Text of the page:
Why considering physical 'space' is important for business success and social wellbeing
The spaces around us have enormous impact on our well-being, and the role of businesses in curating those spaces is not to be underestimated.
The appearance of a physical space, such as an office or retail showroom, is not just an opportunity for branding, but for doing good. To take care of their employees and customers, business practitioners must consider the nature of their environment beyond the products and services they offer.
There are three elements to consider.
First, design elements. These elements refer to how a space looks. Here, we might pay attention to the building structure and location, furniture, signage, menus and other printed materials, and color schemes.
Second, atmospheric elements. These elements refer to how a space feels thanks to its lighting, smell, texture, and temperature.
Third, social elements. These elements refer to how a space's design and atmosphere communicates, implicitly and explicitly, who is welcome (or not). Social elements include neighborhood surrounding the business, its current clientele or staff, and accessibility.
Taking these elements as a unit, imagine a store crowded with furniture, products and people. It might be noisy -- and hot! -- so, instead of browsing and possibly buying, some people may go somewhere more peaceful.
In my research on college students' mental health, my colleagues and I found that students with anxiety and/or depression experience the college campus in particular ways that shape, and are shaped by, their daily ups and downs. Our data have helped us identify not only patterns of behavior but opportunities for colleges to improve students' well-being.
In terms of design elements, we found that giving students plenty of options for how they live, work and play helps them feel in control of their days and, ultimately, their mental states.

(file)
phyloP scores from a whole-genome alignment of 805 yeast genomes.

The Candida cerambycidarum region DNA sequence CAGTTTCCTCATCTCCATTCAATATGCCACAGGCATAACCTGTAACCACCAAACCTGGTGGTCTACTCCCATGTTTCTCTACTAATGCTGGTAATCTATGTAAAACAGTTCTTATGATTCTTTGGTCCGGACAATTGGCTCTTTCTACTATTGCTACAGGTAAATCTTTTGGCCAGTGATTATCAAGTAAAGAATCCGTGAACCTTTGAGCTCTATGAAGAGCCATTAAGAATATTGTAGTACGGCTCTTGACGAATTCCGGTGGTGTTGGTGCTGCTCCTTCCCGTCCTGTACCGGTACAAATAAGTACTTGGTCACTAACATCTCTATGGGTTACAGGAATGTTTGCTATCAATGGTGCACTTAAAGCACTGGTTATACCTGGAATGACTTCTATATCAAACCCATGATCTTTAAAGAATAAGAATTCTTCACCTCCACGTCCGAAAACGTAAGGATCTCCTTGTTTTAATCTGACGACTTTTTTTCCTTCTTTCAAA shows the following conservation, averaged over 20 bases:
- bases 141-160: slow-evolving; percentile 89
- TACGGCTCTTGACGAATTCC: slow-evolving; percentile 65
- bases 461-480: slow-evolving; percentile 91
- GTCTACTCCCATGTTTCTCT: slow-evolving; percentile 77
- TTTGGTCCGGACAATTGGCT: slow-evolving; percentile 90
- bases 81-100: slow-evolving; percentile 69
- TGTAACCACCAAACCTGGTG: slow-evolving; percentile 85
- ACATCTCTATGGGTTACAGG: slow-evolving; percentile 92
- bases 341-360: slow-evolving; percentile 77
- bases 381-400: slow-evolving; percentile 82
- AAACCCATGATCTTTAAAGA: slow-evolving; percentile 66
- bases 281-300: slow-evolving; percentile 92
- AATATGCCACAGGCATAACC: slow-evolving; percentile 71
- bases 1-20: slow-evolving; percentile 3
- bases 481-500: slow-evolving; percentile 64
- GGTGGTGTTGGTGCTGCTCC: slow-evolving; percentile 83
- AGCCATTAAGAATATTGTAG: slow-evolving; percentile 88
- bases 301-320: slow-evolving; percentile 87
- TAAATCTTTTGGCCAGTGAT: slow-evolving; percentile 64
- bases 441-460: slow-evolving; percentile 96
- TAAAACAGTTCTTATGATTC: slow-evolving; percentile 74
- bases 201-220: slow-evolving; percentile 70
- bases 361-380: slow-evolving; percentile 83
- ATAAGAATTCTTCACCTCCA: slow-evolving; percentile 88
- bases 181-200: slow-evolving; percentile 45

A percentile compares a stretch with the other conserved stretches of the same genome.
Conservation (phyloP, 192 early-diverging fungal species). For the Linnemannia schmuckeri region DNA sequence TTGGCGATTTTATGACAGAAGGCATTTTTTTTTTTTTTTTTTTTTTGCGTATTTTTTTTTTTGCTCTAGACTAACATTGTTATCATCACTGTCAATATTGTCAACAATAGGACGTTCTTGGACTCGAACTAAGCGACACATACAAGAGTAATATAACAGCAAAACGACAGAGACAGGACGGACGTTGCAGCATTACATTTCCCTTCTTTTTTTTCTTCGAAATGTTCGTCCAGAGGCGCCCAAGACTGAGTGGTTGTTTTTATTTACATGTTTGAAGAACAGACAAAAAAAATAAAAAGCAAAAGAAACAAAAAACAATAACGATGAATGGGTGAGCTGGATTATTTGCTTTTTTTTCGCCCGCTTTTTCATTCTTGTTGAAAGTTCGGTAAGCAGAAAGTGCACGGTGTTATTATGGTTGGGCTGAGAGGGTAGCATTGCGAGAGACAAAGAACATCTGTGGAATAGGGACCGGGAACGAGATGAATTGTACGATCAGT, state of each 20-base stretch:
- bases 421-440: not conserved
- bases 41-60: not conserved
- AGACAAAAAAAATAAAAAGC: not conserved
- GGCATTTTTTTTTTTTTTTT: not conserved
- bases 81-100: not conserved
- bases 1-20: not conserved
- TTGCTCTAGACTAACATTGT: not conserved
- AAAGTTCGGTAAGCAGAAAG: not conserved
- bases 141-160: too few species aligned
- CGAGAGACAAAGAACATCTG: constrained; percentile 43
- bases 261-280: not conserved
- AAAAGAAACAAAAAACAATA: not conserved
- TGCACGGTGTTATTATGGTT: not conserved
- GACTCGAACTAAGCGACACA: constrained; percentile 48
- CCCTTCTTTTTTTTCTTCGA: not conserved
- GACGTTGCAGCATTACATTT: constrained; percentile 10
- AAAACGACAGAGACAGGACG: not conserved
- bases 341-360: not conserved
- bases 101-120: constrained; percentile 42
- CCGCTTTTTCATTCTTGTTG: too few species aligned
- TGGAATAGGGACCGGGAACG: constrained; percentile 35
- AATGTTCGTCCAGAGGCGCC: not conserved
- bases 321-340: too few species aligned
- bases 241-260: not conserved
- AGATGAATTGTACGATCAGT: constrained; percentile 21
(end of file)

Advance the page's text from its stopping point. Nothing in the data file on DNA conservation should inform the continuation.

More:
In terms of atmospheric elements, students seek privacy and quiet throughout a school day to give themselves a break from the fast pace of college life. Social spaces can make college feel less lonely, but students also need spaces designed to help them recharge.
In terms of sociocultural elements, students want the opportunity to know and take ownership over a space. What is familiar, then, feels safe.
In considering the design, atmospheric and social elements of a space, there are two possible avenues to take. To assess an existing space, practitioners could conduct an inventory starting with design elements, then proceeding to atmospheric and finally to social. It may be easier to take stock of what's visible and then reach a conclusion regarding whether a space is meeting goals of welcoming a particular group of people.
To plan a new space, practitioners could take the reverse approach and start by envisioning a particular group of people they want to welcome. Then consider how those people might want to feel in the space and choose design elements that would create that effect.
Empathy is an important ingredient in either process, as a business's employees and customers are varied and, quite often, different from those in charge. To lead with empathy, practitioners can ask current employees and customers what they might need or want from a space. However, when working with vulnerable or marginalized populations, these groups shouldn't do all the work. Secondary resources, such as research from academics or nonprofits, can provide an initial knowledge base so that when practitioners approach others for input, they can show they are engaged and supportive allies.
A business' employees and customers deserve to feel comfortable in the spaces in which they live, work and play. In critically considering their spaces' design, atmospheric and social elements, practitioners can make this happen.
• Dr. Carly Drake is an Assistant Professor of Marketing in the School of Business and Entrepreneurship at North Central College. In her research, teaching and advocacy, she pushes against the status quo, envisioning a more inclusive marketplace where one's gender, body and mental health do not limit their opportunities. Visit drcarlydrake.com or @runcarly on Twitter.